On January 27, the Federal Trade Commission’s (FTC) new Used Car Rule goes into effect. The amended Rule brings some significant changes to the FTC Buyers Guide.
The new Buyers Guide, however, is cleaner in many respects when dealing with dealer warranties, manufacturer warranties, pre-owned warranties, and service contracts. The new form is to be used starting January 27, 2017, but allows dealers to use the existing stock of Buyers Guides through January 27, 2018.
The new Buyers Guide provides a choice of two forms to be used by the dealer. One form provides for the sale of the vehicle “as is,” while the other states “implied warranties only.”
The “implied warranties only” form is designed for use in states where implied warranties apply to a used car sale as a matter of law, and a dealer is precluded from selling the car “as is.” Which form you use will depend upon the state in which you transact business.
The new Buyers Guides may be found in English here:
The Buyers Guide is also available in Spanish at www.ftc.gov/es.
Displaying the Guide
No changes were made to the manner in which the Buyers Guide must be displayed in a vehicle. The Guide must be prominently and conspicuously posted on or in the vehicle, with both sides of the guide visible, on white paper and in black ink.
As before, the Guide must be on the vehicle before it is displayed for sale, or a customer may inspect it for the purpose of purchasing the vehicle. The Guide must be visible and not obstructed by other signage, and not placed in the glove box or under a seat where it cannot be seen.
A Spanish Buyers Guide needs to be posted on the vehicle where a sale is conducted in Spanish, and must be on the vehicle before proceeding with the sale.
The revised Guide includes the following additions:
- A statement in Spanish on the front of the English version of the Buyers Guide alerting Spanish-speaking customers to ask for a Spanish Buyers Guide if one is not already posted on the vehicle.
- Allows a separate section for disclosure of nondealer warranties like remaining manufacturer’s warranty, manufacturer’s used vehicle warranty, and other used vehicle (nondealer) warranties in a clearer and more concise fashion.
- The addition of a separate section to indicate a service contract is available for an extra charge.
- An optional signature line confirming customer receipt of a copy of the Guide posted on the vehicle. Where a customer signature is obtained, the required disclosure (“I hereby acknowledge receipt of the Buyers Guide at the closing of this sale”) and customer signature must appear in the space provided for the name of the individual to be contacted at the dealership for complaints after the sale.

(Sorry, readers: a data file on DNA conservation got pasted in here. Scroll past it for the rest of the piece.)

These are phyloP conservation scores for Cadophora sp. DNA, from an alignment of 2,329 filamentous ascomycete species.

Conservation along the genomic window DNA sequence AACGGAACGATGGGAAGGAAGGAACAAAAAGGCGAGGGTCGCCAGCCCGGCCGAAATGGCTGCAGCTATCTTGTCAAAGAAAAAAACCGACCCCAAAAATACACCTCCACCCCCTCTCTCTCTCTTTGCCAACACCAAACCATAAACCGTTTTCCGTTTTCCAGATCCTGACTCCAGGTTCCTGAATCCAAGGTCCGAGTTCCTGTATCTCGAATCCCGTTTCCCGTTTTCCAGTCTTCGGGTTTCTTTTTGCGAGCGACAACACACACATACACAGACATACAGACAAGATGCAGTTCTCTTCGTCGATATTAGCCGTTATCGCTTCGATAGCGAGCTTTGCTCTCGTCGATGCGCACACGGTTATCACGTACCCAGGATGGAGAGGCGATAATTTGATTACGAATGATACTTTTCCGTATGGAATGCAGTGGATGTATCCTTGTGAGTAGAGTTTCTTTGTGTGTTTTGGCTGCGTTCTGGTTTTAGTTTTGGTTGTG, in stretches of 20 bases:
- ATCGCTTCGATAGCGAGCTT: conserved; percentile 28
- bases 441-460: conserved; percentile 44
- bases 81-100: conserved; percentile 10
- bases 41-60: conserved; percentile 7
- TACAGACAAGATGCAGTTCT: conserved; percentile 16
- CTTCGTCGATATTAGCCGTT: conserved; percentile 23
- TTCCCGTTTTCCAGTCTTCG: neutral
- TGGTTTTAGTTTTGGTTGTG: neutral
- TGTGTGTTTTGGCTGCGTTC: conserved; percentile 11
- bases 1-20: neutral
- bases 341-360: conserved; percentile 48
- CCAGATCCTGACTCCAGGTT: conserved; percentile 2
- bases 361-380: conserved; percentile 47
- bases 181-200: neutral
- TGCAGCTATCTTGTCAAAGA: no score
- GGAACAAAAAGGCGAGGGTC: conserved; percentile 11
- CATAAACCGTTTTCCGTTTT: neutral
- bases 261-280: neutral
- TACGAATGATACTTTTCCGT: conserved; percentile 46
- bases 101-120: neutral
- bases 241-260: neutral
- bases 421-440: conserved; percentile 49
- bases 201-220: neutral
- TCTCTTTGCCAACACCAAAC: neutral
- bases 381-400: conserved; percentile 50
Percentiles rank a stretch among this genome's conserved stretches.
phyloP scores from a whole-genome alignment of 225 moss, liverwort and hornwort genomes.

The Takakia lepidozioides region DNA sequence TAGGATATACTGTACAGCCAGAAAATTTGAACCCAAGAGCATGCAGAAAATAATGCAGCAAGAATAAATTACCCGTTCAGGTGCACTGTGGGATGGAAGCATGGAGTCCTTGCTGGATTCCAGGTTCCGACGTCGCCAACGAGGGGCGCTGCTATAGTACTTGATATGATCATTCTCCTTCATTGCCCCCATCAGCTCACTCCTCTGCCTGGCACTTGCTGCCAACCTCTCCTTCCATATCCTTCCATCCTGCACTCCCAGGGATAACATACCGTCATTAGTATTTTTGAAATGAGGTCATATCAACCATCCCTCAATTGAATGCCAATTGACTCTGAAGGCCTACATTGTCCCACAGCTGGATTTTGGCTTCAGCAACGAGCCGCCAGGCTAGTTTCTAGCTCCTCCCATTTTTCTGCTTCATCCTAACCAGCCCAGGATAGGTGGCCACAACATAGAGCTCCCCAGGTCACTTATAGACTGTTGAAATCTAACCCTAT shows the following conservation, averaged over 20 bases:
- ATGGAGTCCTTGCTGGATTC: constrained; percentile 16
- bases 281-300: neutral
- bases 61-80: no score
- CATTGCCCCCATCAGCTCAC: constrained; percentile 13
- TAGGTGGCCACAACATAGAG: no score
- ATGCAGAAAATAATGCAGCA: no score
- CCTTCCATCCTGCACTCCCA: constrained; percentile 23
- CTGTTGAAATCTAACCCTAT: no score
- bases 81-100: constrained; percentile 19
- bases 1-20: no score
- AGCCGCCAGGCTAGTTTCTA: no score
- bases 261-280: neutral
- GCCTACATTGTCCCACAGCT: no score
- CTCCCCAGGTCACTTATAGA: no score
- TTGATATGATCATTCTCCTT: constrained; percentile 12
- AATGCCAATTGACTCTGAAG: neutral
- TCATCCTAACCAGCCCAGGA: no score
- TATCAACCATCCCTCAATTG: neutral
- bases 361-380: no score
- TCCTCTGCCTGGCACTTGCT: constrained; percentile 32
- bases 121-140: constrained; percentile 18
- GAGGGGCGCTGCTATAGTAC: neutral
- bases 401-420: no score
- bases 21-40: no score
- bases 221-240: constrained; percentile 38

- Airbags and catalytic converters have been added to the list of major defects that may occur in used vehicles (on the back page of the Guide).
- A statement directing the customer to obtain a vehicle history report and check for open safety recalls.
The language directing the customer to obtain a vehicle history report does not obligate the dealership to provide a report. Rather the Guide directs the consumer to safercar.gov for this information.
This notification to the consumer will remain on the Guide even if the dealership provides a vehicle history report to the customer. Absent information called for on the Guide to be completed by the dealer, the Guide itself cannot be modified.
The current Buyers Guide does not clearly give the ability for a dealership to specify that it provides no dealer warranty while disclosing the existence of a manufacturer warranty or service contract. The new Guide, however, clearly delineates who is providing any warranty. For dealers in a state allowing an “as is” sale, where the dealership is not providing any warranty, no information will be included in the dealer warranty section of the form.
For most dealers, any warranty information will be limited warranties required by state law and nondealer warranty information. A properly completed Buyers Guide will now clearly show whether there is a warranty, who that warranty is with, and the type of warranty included.
Sometimes government regulators get things right. The new Buyers Guide appears to be one of those instances, for both the dealer and the consumer. Take a look at the new Buyers Guide, and see how much easier it is to disclose warranty options.
David R. Missimer, [email protected], is general counsel for Automotive Compliance Consultants Inc. He spent 28 years in private practice as a litigator representing lenders, auto dealers, and numerous other entities and individuals. He has worked with dealership compliance issues since 2003 as co-founder of Automotive Compliance Consultants. He is a member of the National Association of Dealer Counsel, American Financial Services Association, and National Automotive Finance Association.